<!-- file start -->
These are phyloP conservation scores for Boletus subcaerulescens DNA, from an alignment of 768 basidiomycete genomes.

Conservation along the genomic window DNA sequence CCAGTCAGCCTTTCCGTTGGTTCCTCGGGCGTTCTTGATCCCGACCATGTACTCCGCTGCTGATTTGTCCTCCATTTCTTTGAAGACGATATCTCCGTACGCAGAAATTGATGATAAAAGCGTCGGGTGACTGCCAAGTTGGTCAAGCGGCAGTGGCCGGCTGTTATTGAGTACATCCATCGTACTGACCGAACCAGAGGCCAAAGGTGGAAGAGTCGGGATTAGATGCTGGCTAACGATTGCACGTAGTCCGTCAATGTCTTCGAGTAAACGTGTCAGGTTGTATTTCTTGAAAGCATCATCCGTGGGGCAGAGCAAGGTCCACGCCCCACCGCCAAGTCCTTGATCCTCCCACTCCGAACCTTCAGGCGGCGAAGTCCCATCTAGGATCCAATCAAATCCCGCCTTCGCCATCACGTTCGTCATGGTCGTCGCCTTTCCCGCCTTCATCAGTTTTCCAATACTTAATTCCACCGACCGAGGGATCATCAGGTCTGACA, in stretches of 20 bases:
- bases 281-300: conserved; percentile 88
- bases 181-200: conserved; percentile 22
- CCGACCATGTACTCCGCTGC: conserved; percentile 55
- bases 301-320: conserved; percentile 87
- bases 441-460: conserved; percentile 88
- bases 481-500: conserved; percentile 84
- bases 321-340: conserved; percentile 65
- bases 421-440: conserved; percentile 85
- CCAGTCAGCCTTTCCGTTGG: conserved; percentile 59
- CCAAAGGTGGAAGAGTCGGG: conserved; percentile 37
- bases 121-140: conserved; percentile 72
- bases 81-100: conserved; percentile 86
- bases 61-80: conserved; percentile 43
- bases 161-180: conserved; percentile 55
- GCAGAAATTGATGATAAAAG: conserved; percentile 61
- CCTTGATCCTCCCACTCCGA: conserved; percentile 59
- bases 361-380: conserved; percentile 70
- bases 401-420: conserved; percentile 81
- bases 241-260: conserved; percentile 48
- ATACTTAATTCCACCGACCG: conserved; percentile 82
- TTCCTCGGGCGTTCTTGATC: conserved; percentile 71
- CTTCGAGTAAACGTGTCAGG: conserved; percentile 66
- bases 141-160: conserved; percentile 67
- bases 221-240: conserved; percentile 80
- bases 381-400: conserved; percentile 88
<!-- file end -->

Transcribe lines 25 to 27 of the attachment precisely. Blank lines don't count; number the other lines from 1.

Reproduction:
- bases 141-160: conserved; percentile 67
- bases 221-240: conserved; percentile 80
- bases 381-400: conserved; percentile 88